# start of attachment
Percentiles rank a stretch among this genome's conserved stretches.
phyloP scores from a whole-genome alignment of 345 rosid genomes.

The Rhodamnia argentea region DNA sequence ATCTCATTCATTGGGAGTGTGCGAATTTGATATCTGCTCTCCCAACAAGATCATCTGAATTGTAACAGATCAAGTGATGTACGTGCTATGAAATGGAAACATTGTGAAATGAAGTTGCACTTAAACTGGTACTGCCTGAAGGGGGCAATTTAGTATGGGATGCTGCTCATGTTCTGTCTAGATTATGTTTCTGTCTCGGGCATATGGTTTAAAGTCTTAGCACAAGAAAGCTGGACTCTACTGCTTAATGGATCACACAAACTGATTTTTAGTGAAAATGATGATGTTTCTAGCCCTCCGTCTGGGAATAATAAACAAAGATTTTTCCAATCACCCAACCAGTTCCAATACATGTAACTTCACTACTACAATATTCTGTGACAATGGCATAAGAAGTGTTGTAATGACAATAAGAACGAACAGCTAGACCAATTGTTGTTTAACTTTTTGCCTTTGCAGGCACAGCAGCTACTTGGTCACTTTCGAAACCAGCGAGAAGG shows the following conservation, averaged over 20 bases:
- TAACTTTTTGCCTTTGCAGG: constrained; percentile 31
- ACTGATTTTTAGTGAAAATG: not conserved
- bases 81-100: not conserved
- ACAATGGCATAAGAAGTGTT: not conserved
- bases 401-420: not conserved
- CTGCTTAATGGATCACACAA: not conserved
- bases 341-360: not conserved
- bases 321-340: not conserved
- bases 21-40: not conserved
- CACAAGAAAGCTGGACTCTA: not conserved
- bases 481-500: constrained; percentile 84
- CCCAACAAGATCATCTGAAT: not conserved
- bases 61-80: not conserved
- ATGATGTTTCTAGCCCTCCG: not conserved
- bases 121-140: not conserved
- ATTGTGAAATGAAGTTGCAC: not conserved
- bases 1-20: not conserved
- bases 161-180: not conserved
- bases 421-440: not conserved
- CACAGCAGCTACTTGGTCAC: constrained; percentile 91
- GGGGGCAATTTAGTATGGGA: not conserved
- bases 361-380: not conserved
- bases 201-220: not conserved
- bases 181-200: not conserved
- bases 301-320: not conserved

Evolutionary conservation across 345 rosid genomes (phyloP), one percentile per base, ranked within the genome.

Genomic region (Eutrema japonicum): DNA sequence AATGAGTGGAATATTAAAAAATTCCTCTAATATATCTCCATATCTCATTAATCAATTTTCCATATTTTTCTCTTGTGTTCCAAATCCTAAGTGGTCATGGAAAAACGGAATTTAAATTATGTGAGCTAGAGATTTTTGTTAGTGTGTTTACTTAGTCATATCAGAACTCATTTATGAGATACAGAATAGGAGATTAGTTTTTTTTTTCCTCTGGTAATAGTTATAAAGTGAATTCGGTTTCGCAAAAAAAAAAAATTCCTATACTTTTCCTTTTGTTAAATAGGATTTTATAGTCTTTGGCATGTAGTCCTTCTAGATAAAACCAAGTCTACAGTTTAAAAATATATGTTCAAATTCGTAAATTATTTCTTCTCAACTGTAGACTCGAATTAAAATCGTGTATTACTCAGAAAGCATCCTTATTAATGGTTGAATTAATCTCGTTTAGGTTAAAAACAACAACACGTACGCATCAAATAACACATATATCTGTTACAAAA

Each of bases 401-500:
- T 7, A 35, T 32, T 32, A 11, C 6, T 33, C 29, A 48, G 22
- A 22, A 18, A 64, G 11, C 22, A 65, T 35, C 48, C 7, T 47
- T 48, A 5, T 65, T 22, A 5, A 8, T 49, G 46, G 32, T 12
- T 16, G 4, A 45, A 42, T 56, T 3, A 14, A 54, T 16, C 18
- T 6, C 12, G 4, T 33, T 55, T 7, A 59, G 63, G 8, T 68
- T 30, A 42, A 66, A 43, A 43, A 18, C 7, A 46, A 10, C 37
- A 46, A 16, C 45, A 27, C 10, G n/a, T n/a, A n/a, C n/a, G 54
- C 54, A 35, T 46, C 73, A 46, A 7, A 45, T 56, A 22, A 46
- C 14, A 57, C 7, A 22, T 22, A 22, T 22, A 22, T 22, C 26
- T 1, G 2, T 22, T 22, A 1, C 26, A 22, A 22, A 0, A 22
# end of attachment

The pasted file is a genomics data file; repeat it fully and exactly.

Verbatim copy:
Percentiles rank a stretch among this genome's conserved stretches.
phyloP scores from a whole-genome alignment of 345 rosid genomes.

The Rhodamnia argentea region DNA sequence ATCTCATTCATTGGGAGTGTGCGAATTTGATATCTGCTCTCCCAACAAGATCATCTGAATTGTAACAGATCAAGTGATGTACGTGCTATGAAATGGAAACATTGTGAAATGAAGTTGCACTTAAACTGGTACTGCCTGAAGGGGGCAATTTAGTATGGGATGCTGCTCATGTTCTGTCTAGATTATGTTTCTGTCTCGGGCATATGGTTTAAAGTCTTAGCACAAGAAAGCTGGACTCTACTGCTTAATGGATCACACAAACTGATTTTTAGTGAAAATGATGATGTTTCTAGCCCTCCGTCTGGGAATAATAAACAAAGATTTTTCCAATCACCCAACCAGTTCCAATACATGTAACTTCACTACTACAATATTCTGTGACAATGGCATAAGAAGTGTTGTAATGACAATAAGAACGAACAGCTAGACCAATTGTTGTTTAACTTTTTGCCTTTGCAGGCACAGCAGCTACTTGGTCACTTTCGAAACCAGCGAGAAGG shows the following conservation, averaged over 20 bases:
- TAACTTTTTGCCTTTGCAGG: constrained; percentile 31
- ACTGATTTTTAGTGAAAATG: not conserved
- bases 81-100: not conserved
- ACAATGGCATAAGAAGTGTT: not conserved
- bases 401-420: not conserved
- CTGCTTAATGGATCACACAA: not conserved
- bases 341-360: not conserved
- bases 321-340: not conserved
- bases 21-40: not conserved
- CACAAGAAAGCTGGACTCTA: not conserved
- bases 481-500: constrained; percentile 84
- CCCAACAAGATCATCTGAAT: not conserved
- bases 61-80: not conserved
- ATGATGTTTCTAGCCCTCCG: not conserved
- bases 121-140: not conserved
- ATTGTGAAATGAAGTTGCAC: not conserved
- bases 1-20: not conserved
- bases 161-180: not conserved
- bases 421-440: not conserved
- CACAGCAGCTACTTGGTCAC: constrained; percentile 91
- GGGGGCAATTTAGTATGGGA: not conserved
- bases 361-380: not conserved
- bases 201-220: not conserved
- bases 181-200: not conserved
- bases 301-320: not conserved

Evolutionary conservation across 345 rosid genomes (phyloP), one percentile per base, ranked within the genome.

Genomic region (Eutrema japonicum): DNA sequence AATGAGTGGAATATTAAAAAATTCCTCTAATATATCTCCATATCTCATTAATCAATTTTCCATATTTTTCTCTTGTGTTCCAAATCCTAAGTGGTCATGGAAAAACGGAATTTAAATTATGTGAGCTAGAGATTTTTGTTAGTGTGTTTACTTAGTCATATCAGAACTCATTTATGAGATACAGAATAGGAGATTAGTTTTTTTTTTCCTCTGGTAATAGTTATAAAGTGAATTCGGTTTCGCAAAAAAAAAAAATTCCTATACTTTTCCTTTTGTTAAATAGGATTTTATAGTCTTTGGCATGTAGTCCTTCTAGATAAAACCAAGTCTACAGTTTAAAAATATATGTTCAAATTCGTAAATTATTTCTTCTCAACTGTAGACTCGAATTAAAATCGTGTATTACTCAGAAAGCATCCTTATTAATGGTTGAATTAATCTCGTTTAGGTTAAAAACAACAACACGTACGCATCAAATAACACATATATCTGTTACAAAA

Each of bases 401-500:
- T 7, A 35, T 32, T 32, A 11, C 6, T 33, C 29, A 48, G 22
- A 22, A 18, A 64, G 11, C 22, A 65, T 35, C 48, C 7, T 47
- T 48, A 5, T 65, T 22, A 5, A 8, T 49, G 46, G 32, T 12
- T 16, G 4, A 45, A 42, T 56, T 3, A 14, A 54, T 16, C 18
- T 6, C 12, G 4, T 33, T 55, T 7, A 59, G 63, G 8, T 68
- T 30, A 42, A 66, A 43, A 43, A 18, C 7, A 46, A 10, C 37
- A 46, A 16, C 45, A 27, C 10, G n/a, T n/a, A n/a, C n/a, G 54
- C 54, A 35, T 46, C 73, A 46, A 7, A 45, T 56, A 22, A 46
- C 14, A 57, C 7, A 22, T 22, A 22, T 22, A 22, T 22, C 26
- T 1, G 2, T 22, T 22, A 1, C 26, A 22, A 22, A 0, A 22